Today is September 11th, a day that has gone down in history and not only changed the world but helped defined my interests in politics and world news. For the past two decades of this millennium, anyone who was alive on September 11, 2001 remembers where they were when they heard about the tragedies in New York City, Washington D.C. and Shanksville, PA.
On my way to work to teach seventh and eighth grade Social Studies today, I could not help but reminisce. Eighteen years ago, I was in 7th grade PE class and had no idea what a World Trade Center was. But Coach Speck had said they were two towers in New York City and a plane hit one of them. Afterwards, I got to Social Studies class and the Mrs. Hunt was frazzled and watching the news. As my classmates arrived, everyone gathered around the TV in confusion watching as the second twin tower burned. Eventually the principal appeared in the doorway, firmly ordering Mrs. Hunt to turn off the TV. I thought he was a prick for doing that because I didn’t understand why he didn’t want us seeing the news. In hindsight, I guess he was trying to protect us from those images which we would later see when we got home and for years to come.
I really didn’t know what was going on but after The Pentagon was blasted, it was determined that the students would leave school early. On the school bus, everyone was speculating who the terrorists were. I had recently begun researching Pearl Harbor after, coincidentally, seeing trailers for the movie earlier that year. Therefore, my newly acquired knowledge and logic led me to convince myself that the Japanese had attacked the U.S. again. I later learned the truth – at least a version of the truth. I remember calling Washington D. C. when I got home, trying to reach my aunt who worked close to the Pentagon at the time. All lines were busy for hours but I eventually confirmed her safety.
My students were born in 2006 and 2007. To add some perspective to the nostalgia and how old I feel teaching them at times, I graduated from high school in 2006. Though, the mere fact that black don’t crack works both for me and against me. At 31 years old, I’ve retained the youthfulness of my 20s and as a result many students see me as a peer more so than an authority figure. I also relate to them in ways the older teachers may not. My formulative purpose is to teach them autonomy and how to become better writers.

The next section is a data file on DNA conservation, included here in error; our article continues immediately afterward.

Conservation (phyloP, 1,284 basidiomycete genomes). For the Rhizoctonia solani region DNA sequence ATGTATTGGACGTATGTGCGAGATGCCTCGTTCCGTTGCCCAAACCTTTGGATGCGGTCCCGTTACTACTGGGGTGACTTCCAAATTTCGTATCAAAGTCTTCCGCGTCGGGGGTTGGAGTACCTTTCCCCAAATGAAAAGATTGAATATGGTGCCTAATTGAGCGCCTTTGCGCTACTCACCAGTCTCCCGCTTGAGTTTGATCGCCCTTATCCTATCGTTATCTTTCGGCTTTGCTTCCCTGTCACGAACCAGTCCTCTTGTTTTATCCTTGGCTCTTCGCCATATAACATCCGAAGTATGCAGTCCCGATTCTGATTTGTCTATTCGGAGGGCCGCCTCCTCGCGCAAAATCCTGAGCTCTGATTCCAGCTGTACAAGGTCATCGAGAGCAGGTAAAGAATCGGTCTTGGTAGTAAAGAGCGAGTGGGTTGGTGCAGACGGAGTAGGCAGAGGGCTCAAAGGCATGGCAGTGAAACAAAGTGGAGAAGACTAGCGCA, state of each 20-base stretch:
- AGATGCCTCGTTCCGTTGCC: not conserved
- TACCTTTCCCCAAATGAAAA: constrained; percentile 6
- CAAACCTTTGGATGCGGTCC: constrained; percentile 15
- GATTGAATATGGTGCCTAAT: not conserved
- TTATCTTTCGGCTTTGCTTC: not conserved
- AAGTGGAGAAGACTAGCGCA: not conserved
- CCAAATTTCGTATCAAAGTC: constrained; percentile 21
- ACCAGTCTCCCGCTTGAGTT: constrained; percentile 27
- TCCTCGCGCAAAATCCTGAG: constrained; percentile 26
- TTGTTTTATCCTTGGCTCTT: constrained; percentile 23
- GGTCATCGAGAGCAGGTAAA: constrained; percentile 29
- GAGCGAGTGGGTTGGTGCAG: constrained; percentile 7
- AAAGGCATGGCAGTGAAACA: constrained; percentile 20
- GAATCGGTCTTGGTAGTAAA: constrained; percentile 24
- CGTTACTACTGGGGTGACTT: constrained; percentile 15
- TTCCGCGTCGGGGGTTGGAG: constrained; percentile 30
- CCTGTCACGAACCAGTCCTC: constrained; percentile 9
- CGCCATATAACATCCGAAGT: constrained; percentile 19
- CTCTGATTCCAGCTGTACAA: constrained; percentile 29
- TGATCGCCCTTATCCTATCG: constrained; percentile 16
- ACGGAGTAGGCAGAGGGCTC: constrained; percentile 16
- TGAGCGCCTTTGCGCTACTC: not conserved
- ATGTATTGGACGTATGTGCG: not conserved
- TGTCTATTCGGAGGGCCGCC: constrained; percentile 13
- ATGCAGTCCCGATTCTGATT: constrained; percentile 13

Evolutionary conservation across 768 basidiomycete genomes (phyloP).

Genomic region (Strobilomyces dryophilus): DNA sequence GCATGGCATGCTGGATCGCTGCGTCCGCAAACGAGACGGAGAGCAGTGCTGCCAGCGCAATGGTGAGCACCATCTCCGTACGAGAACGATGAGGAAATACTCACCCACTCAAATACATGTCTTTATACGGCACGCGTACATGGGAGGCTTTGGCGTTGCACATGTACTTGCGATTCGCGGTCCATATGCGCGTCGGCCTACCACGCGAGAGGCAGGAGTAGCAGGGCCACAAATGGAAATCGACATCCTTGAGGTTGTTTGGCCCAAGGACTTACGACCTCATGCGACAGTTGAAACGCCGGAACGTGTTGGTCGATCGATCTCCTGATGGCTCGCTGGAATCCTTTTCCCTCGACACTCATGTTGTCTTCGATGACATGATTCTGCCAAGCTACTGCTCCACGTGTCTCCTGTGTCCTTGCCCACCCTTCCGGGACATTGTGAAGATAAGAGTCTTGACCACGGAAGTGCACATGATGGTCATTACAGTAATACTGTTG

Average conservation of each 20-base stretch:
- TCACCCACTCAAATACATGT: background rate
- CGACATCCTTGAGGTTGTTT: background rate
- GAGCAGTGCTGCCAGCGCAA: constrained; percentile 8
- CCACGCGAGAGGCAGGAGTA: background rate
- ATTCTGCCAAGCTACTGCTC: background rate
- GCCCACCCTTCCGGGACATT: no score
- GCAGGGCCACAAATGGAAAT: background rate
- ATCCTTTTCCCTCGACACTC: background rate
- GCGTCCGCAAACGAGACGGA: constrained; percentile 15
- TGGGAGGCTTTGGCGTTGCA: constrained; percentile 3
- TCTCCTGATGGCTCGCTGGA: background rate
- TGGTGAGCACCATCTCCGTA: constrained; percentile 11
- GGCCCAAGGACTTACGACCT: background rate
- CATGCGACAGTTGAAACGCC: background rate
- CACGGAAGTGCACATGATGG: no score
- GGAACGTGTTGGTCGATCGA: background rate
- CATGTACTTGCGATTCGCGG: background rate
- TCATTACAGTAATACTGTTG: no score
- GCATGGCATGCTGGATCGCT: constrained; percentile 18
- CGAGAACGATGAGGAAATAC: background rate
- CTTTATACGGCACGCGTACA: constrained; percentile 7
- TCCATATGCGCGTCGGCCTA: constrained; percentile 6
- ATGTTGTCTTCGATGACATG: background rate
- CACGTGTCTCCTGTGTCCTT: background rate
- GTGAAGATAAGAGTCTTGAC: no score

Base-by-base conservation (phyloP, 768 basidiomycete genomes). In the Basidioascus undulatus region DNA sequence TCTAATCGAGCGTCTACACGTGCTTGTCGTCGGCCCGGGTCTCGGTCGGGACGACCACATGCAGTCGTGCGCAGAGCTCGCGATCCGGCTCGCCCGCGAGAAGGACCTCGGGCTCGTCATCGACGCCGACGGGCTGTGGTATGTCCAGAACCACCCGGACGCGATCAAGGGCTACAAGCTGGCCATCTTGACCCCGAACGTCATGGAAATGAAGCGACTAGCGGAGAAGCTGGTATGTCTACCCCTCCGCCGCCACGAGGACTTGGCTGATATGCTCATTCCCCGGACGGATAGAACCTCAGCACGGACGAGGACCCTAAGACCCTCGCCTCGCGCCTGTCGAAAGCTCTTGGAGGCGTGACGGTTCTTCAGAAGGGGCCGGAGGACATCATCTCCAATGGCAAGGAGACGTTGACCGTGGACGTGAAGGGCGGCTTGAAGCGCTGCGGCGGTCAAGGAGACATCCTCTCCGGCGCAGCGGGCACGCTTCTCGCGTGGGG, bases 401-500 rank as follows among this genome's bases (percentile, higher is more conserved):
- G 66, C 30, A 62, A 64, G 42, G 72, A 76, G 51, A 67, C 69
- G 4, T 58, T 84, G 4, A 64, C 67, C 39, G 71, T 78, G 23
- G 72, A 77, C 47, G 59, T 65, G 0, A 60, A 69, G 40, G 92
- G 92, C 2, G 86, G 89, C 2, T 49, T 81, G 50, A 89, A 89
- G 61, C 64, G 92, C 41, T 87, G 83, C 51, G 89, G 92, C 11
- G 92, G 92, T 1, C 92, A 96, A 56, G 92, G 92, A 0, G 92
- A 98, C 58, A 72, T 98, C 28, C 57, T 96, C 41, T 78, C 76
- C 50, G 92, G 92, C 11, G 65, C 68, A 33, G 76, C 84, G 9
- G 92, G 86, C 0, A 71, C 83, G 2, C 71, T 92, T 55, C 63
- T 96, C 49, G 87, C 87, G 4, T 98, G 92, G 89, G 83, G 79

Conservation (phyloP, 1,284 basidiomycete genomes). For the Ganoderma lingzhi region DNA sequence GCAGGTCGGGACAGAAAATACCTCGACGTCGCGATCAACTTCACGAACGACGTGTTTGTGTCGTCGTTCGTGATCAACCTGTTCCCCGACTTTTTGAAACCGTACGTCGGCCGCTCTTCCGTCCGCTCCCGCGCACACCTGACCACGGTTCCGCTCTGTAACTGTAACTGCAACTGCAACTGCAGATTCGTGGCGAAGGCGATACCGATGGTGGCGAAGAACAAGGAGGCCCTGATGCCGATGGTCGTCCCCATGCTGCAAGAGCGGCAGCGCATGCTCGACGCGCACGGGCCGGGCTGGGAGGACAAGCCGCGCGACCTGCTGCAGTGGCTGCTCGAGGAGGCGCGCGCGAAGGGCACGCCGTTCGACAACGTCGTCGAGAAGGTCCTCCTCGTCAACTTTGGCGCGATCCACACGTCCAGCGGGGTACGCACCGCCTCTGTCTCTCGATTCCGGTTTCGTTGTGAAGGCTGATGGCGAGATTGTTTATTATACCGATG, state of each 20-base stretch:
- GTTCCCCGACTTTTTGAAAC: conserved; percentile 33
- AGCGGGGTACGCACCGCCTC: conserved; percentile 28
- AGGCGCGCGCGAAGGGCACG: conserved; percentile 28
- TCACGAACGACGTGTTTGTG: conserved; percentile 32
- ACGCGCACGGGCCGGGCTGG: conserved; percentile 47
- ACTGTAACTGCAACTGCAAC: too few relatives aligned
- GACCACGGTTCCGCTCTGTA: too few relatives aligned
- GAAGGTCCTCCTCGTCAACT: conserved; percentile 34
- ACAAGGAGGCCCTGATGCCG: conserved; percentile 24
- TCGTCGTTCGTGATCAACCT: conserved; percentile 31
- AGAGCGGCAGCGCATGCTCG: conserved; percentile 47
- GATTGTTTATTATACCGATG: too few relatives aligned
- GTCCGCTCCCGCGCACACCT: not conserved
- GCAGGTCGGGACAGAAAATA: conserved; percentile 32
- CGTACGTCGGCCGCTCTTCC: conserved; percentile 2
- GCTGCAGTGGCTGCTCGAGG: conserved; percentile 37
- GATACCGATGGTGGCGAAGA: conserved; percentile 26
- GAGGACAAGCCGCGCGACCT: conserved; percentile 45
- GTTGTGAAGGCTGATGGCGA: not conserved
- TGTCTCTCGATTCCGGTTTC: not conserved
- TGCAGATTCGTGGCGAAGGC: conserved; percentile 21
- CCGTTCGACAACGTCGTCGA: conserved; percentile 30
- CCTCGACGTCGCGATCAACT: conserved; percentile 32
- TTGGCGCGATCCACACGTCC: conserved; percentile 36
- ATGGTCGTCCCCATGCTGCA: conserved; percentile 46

Today, I had hall monitoring duties and one of my students began to chat me up. He surprised me by asking about blackface and how people in America feel about it. I told him it’s offensive to many black people because it makes a mockery of their physical features and exaggerates their behavior. He told me he had asked because one of the artists he listens to mentioned it in their song. It hadn’t been the first time he told me but he began to tell me that although he is Colombian, he feels he knows more about the United States than his own country. I asked if he had ever been and he hadn’t but has always been interested in the United States. He was once a high performing student but now finds distractions more often in class. I told him if he focuses on his work and performs at his best in school that he may have the opportunity to live and study in the States one day.
He became timid then asked me about his English production. I told him it was excellent. Then in very clear English, he changed the subject and began to tell me about the fact that he likes old music because the music today is garbage and began to name artists in the likes of Billie Holiday and The Ink Spots. Even I had never heard of the Ink Spots. I admit I was impressed by his self-acquired knowledge. I thought to myself, this is an old soul who, indeed, seems to know a lot about the United States.
“Do you know what today is?“ He gave a blank stare. “September 11th….”, I hinted. He told me he didn’t know so I gave him homework, “Go home and research the significance of 9/11 and let me know what you find.”